Article by Hazem Almassry.
The Asian model of democracy presented special experiences that are at odds with the prevailing notions about democracy derived from Western experiences, like democracy brings prosperity and development, and democracy is not suitable for all societies, like Muslim societies… etc. In this study, we will learn about the reasons that make the Asian model of democracy different from other models, particularly from the western one. The following main question will be answered: What are the characteristics of the Asian model of democracy that makes it special? To answer this question, the researcher assumes the following hypotheses: 1) Asian countries have been able to draw a new path that doesn’t follow the traditional one that claims democracy comes before development. The Asian model of democracy emphasizes the necessity or inevitability of the achievement of development before democratic transition can take place. And 2) The Asian model of democracy succeeded in refuting the notion that Islamic culture and societies do not accept democracy as we saw in Indonesia and Malaysia, where they provided examples of the Muslims’ ability to integrate into the democratic system. In the context of showing the validity of the above hypotheses and other characteristics that characterized the Asian model of democracy, we will focus on the experiences of Malaysia, Singapore and Indonesia as models of our study.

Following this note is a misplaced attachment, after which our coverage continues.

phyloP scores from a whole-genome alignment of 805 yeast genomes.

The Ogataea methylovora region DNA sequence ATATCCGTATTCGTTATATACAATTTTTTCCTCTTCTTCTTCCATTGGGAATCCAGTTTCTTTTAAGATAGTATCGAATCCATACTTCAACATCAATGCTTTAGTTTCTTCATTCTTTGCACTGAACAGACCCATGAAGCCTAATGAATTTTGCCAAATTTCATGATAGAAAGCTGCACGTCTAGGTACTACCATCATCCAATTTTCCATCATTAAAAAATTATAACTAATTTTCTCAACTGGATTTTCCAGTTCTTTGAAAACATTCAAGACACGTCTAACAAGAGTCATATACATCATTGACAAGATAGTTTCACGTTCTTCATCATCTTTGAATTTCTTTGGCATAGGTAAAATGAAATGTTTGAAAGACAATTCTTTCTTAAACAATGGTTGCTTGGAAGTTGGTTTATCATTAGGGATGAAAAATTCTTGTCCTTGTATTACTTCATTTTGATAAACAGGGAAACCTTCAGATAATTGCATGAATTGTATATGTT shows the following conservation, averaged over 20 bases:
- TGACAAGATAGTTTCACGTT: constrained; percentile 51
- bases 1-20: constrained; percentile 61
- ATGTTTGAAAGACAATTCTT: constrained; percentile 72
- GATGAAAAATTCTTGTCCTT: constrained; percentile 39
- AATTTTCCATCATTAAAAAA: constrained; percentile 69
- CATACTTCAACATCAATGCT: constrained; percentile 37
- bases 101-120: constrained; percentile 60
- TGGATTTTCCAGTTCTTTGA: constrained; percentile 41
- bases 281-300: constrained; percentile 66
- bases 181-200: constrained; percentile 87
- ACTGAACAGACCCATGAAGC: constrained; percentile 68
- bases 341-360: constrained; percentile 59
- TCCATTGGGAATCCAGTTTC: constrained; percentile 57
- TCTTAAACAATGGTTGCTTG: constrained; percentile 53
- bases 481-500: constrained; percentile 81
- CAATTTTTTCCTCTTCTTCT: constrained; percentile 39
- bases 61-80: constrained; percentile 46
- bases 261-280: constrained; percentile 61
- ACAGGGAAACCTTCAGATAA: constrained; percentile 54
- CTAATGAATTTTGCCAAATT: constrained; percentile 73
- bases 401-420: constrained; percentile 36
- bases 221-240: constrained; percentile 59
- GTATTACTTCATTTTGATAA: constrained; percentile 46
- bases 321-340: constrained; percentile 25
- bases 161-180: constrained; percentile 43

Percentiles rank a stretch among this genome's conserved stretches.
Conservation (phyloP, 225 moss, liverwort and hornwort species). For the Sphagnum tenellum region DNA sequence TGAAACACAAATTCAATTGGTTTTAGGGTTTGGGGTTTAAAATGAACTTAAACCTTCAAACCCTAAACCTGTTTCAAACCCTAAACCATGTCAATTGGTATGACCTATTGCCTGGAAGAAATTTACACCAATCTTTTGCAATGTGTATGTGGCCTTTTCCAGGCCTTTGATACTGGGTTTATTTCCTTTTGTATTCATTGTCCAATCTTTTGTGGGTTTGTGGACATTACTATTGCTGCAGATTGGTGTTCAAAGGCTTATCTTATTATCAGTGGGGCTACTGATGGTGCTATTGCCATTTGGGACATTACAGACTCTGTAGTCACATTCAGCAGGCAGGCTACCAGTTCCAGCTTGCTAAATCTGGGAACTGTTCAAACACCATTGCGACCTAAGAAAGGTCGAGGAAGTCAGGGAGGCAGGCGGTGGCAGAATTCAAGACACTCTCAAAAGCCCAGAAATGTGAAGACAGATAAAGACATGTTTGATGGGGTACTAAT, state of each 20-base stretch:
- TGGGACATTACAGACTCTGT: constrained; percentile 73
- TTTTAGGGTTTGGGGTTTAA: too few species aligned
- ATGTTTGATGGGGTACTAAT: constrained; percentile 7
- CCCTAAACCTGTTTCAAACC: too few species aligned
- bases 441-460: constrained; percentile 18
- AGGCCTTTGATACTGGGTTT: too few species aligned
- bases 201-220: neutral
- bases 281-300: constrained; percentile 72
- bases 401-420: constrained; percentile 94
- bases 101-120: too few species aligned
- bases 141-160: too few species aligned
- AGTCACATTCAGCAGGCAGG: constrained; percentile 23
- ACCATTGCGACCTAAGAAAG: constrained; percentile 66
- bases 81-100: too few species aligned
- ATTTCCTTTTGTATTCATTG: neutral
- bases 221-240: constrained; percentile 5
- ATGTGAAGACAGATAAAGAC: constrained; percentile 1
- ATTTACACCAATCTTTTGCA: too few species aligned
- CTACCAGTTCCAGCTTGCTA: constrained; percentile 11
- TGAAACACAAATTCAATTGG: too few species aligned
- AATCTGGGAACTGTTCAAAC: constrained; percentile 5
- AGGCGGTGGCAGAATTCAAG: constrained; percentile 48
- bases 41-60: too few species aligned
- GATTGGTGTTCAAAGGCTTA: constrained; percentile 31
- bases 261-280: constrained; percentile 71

Over the past three decades, the Asian continent witnessed a series of political reforms, which resulted from a wide-range of structural transformations, and its political arena flooded with changes that reflected a global transformation encompassing many economic, political and social spheres.
With the growing effectiveness of civil society in contemporary international developments, the voices calling for political reform and democratization in many Asian countries increased, and many writings defended this reform, which the West viewed as the final and optimal form of human organization.
The Asian continent was not immune to these developments on the international scene, and many of its countries feared their potential effects on the traditional value systems, which have long been a solid foundation for their regimes.
In general, it can be said that clarifying the issue of political reform in the Asian continent reflected the emergence of a special pattern in political reform fundamentally different from the Western concept of political reform and democratic transformation. The Asian reform differed in light of the existence of an Asian value system imposing a special pattern in the relationship between the ruler and the governed. This also fundamentally differed from the pattern prevailing in the Western countries, in the context of the two different historical experiences in dealing with the ruler. In Western history, societies witnessed several conflicts between the state and society in order for individuals to obtain their freedom. Hence, in order to preserve the freedom obtained in the face of the state, they established a group of institutions rather than rulers for that purpose, which is radically different from the situation in Asia. In traditional Asian societies, there was a belief that the ruler was mentally and morally superior to the public. In ancient China, for instance, the rulers were subject to civil tests that focused on their knowledge of traditional Confucian writings (Smith, 1957). Thus, the political rights of individuals were viewed as a grant from the ruler, instead of a right of citizens.
Thus, we find many Western writings in the field of democratization that defend the idea of Western singularity, both at the level of political structures and cultural or social systems.